L.A. fire chief rejects request to delay emergency staff changes
Los Angeles Fire Chief Brian Cummings has rejected a request from members of the City Council to postpone Sunday’s start of a controversial plan to shift dozens of firefighters to ambulance duty.
Council President Herb Wesson asked Friday that the Fire Department delay the changes, designed to address an increase in 911 medical calls, for three days so lawmakers can consider the effects of the reassignments.
Wesson said the council would hold a hearing Tuesday on what critics say are safety issues surrounding Cummings’ plan.
After Wesson announced he planned to seek a postponement, LAFD Battalion Chief Ronnie Villanueva said Cummings “is adamant” that the plan begin Sunday.
The shift would add 11 new ambulances to the LAFD’s fleet by removing one member per shift from 22 firetrucks across the city. Cummings says the plan is safe. But groups representing firefighters and many department commanders say it will put firefighters and the public at greater risk.
The issue was raised during Friday’s council session by two members who attempted to invoke a special procedure that would have allowed lawmakers to immediately instruct Cummings to delay the changes.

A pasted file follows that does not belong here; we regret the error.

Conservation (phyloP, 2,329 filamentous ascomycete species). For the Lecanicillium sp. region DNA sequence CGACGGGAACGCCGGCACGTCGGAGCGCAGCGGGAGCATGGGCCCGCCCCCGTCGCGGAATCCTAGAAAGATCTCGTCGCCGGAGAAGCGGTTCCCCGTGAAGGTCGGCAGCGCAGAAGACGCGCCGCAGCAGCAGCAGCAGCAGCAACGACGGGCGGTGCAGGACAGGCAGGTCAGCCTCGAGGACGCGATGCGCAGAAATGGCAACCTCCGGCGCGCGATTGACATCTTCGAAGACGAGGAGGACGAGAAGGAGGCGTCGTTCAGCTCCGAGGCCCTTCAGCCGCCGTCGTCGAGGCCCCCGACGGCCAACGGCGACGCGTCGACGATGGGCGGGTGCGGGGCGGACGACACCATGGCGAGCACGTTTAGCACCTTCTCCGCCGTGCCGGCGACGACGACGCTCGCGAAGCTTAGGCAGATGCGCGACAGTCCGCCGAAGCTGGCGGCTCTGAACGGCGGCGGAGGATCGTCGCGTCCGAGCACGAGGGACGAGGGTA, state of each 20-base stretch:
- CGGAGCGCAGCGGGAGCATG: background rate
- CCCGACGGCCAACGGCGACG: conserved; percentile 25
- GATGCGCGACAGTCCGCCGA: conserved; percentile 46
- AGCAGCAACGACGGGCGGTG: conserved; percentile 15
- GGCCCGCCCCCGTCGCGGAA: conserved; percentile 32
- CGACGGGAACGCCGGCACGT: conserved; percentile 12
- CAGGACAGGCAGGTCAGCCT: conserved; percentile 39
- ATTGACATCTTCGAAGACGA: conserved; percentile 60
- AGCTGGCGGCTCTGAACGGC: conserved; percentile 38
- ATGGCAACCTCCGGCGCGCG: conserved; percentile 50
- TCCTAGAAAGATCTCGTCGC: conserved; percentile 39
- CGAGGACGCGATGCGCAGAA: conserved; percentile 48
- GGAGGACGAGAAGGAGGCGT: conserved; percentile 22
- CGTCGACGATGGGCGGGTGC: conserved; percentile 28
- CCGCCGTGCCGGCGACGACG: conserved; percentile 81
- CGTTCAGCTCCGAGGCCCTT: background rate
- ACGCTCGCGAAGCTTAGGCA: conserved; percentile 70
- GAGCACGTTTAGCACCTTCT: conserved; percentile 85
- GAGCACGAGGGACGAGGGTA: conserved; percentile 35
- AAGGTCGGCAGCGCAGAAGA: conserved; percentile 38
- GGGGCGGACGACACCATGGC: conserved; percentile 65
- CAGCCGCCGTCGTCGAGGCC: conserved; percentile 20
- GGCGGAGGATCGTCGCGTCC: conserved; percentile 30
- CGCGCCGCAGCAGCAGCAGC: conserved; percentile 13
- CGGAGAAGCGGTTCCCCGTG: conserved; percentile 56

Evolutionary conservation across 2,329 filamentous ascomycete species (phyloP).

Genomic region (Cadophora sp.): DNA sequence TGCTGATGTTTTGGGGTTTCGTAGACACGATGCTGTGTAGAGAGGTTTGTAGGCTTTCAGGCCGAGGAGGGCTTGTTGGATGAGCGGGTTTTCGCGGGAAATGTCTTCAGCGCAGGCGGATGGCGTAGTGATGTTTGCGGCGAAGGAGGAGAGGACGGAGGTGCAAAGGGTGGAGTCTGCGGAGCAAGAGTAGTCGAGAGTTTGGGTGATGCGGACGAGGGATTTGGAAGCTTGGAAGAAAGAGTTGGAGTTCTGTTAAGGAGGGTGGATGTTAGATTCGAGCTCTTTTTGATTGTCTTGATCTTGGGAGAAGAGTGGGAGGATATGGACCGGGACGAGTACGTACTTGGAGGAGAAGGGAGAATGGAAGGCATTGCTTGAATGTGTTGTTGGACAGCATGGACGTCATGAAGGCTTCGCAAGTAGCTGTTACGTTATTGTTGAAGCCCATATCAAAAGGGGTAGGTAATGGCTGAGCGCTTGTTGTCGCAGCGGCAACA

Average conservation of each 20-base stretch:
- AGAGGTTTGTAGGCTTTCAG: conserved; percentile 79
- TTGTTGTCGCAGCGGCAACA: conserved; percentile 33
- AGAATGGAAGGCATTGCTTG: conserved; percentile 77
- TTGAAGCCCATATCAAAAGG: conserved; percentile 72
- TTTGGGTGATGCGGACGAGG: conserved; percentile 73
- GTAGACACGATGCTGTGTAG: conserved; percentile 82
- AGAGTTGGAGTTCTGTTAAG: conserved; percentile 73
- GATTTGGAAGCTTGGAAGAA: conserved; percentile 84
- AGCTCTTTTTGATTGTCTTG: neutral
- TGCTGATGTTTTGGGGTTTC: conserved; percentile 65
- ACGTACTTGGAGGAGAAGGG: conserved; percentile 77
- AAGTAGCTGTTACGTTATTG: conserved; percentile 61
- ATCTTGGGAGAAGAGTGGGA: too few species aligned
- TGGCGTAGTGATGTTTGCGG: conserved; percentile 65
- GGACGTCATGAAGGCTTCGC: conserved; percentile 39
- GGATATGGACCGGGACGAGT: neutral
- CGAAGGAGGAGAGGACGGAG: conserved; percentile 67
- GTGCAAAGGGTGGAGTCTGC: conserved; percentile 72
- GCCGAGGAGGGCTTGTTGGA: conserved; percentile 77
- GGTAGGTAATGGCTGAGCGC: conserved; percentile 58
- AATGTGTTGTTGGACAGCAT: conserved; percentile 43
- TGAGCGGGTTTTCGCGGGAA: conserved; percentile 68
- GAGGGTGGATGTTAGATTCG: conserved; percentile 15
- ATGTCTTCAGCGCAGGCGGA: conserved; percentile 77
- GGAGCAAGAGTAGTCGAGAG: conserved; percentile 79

Council members Richard Alarcon and Paul Koretz said immediate action was needed because a Cummings assistant earlier in the day said the redeployment was risky.
According to Alarcon, Chief Deputy Daren Palacios said during a committee meeting that having one less rescuer on a fire engine would be less safe for firefighters and the public.
Alarcon withdrew his motion after a city lawyer said the legislative effort to order the chief to delay the change was inappropriate. Wesson then announced he would ask the chief to hold off.
Several council members expressed concern about the plan, including Dennis Zine, who called it, “a disservice to public safety.”
“I do not support the chief’s mission on this,” Zine said.
Councilman Bernard Parks defended Cummings, noting that the plan was vetted by the Fire Commission and that the chief has the authority to make the changes without council approval.
“I would hope we would let the fire chief be the fire chief and allow the fire chief to make deployment decisions well within his” authority, said Parks, the former chief of the Los Angeles Police Department.
Alarcon argued the council shouldn’t simply accept the chief’s assurances that the plan is safe. He pointed to Cummings’ past promises that an earlier, more extensive redeployment plan, would not affect emergency response times. The changes, which the Fire Department made after drastic cuts to its budget, were later found to have increased some response times.
“Quite frankly there have been a lot of decisions that this council has backed up under the same theory of just supporting our chief, and they’ve flown back in our face,” Alarcon said.
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